MATERIALS AND METHODS

Study site.

Approximately 60,000 people living in the rural Rarieda Division (Asembo) of Kenya, which is located along the shores of Lake Victoria approximately 45 km from Kisumu City, and 70,000 people in the adjacent Wagai and Yala Divisions (Gem), were under demographic surveillance (beginning in 1997) to evaluate the impact of (ITNs) on all-cause child mortality.19 The characteristics of the population of this area have been described in detail elsewhere.20 Briefly, the Luo are the predominant tribe and most are subsistence farmers, although fishing is also a significant source of income. Polygamy is common and a husband and his wives generally live in separate houses within a single compound.

Mapping.

All houses in the Asembo study area were mapped using a global positioning system between April and November 1999, and updated in 2001. Details of the mapping methodology have been described elsewhere.20,21 Between January and November 2000, only compounds in Gem, rather than individual houses, were mapped due to the size of the population. In both Asembo and Gem, each house was identified by a unique code comprised of village, compound and household identifiers. Data were entered into ArcInfo (Environmental Systems Research Institute, Redlands, CA), a geographic information system (GIS). The GIS databases were created independently and maintained separately from databases generated by the DSS.

The capture: DSS.

The baseline census of the population was conducted in February–April and July–November 1997 in Asembo and Gem, respectively. Demographic changes in the study population were then monitored through biannual enumerations of residents of the study area. Details of the methods are given elsewhere.22 Briefly, after all households and individuals were enumerated in the baseline survey, households were visited twice per year to record any migrations, births or deaths within the study area since the previous DSS round. New households were also registered at the time of each DSS round. Households were visited by local residents used and trained by the project as enumerators. The same unique household codes used in the GIS database were used to identify the homes of individuals enumerated in the DSS. Three names were recorded for each household resident: Christian name, traditional Juok (dhoLuo) name, and Juok name of the individual’s father or husband. Dates of birth and/or death were obtained from the household respondent because neither birth nor death certificates are commonly obtained in this area. Preprinted census forms containing details of all residents alive and present at the time of the previous DSS round were used for identifying and updating individuals at each subsequent DSS round. All new births, as well as any new immigrants who satisfied residency requirements, were registered during each DSS round.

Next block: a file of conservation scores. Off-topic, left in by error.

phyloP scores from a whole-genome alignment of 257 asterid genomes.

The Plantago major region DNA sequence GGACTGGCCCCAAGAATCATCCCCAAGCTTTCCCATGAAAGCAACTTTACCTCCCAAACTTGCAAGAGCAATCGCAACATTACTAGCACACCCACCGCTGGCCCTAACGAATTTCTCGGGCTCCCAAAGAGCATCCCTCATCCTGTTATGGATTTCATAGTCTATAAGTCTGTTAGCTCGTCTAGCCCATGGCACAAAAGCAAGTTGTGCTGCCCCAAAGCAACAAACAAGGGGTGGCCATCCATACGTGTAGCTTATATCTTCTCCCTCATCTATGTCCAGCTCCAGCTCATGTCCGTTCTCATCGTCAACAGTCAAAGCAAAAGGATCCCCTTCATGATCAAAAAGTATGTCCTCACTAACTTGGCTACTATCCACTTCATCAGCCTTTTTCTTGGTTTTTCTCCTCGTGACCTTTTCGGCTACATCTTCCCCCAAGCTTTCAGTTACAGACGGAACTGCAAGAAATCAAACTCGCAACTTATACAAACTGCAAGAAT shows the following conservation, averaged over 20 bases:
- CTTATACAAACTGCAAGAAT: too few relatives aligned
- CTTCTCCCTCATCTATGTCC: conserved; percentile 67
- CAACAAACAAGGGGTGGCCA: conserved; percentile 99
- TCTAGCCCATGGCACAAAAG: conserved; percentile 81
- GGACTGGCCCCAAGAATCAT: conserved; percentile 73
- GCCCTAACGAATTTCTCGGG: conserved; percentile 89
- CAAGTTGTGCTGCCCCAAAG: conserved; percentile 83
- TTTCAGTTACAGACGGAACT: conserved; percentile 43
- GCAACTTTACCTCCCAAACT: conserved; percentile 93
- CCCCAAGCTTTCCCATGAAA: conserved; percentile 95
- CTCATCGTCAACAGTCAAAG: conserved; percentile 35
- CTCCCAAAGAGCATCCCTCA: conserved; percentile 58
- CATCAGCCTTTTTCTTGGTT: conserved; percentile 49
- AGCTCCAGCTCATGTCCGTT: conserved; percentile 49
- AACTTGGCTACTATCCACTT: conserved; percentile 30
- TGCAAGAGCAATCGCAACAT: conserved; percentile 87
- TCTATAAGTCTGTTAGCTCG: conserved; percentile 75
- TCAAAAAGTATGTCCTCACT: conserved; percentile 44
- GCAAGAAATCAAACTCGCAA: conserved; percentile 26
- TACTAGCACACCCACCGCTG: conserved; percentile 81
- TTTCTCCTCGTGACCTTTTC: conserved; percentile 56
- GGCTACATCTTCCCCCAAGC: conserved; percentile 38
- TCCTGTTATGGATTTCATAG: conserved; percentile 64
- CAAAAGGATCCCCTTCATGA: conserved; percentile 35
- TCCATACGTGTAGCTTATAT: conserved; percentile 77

The list of births and deaths in children less than five years old occurring between March 1 and September 30, 2000 in Asembo, and those between January 1 and July 31, 2001 in Gem, served as the capture lists. Births and deaths in the Asembo DSS round were recorded in October 2000, while births and deaths in the Gem DSS round were recorded in August 2001.

The recapture.

The recapture list is intended to be an independent register of the event of interest, such that the probability of an event being recorded on the first list is independent of the event being recorded on the second list. Due to the known undercount of neonates in civil registration data in Kenya,23 we chose not to use an existing list of births and deaths from civil registration data, but to create a recapture list by conducting a survey of 5,000 randomly selected households in both Asembo and Gem. To maximize independence between the list generated from the DSS and the recapture list, households registered in the Asembo GIS database served as the sampling frame for Asembo. However, because GIS mapping in Gem was conducted at the compound level, a household sampling frame for Gem was created by merging the GIS compound database with the DSS household database.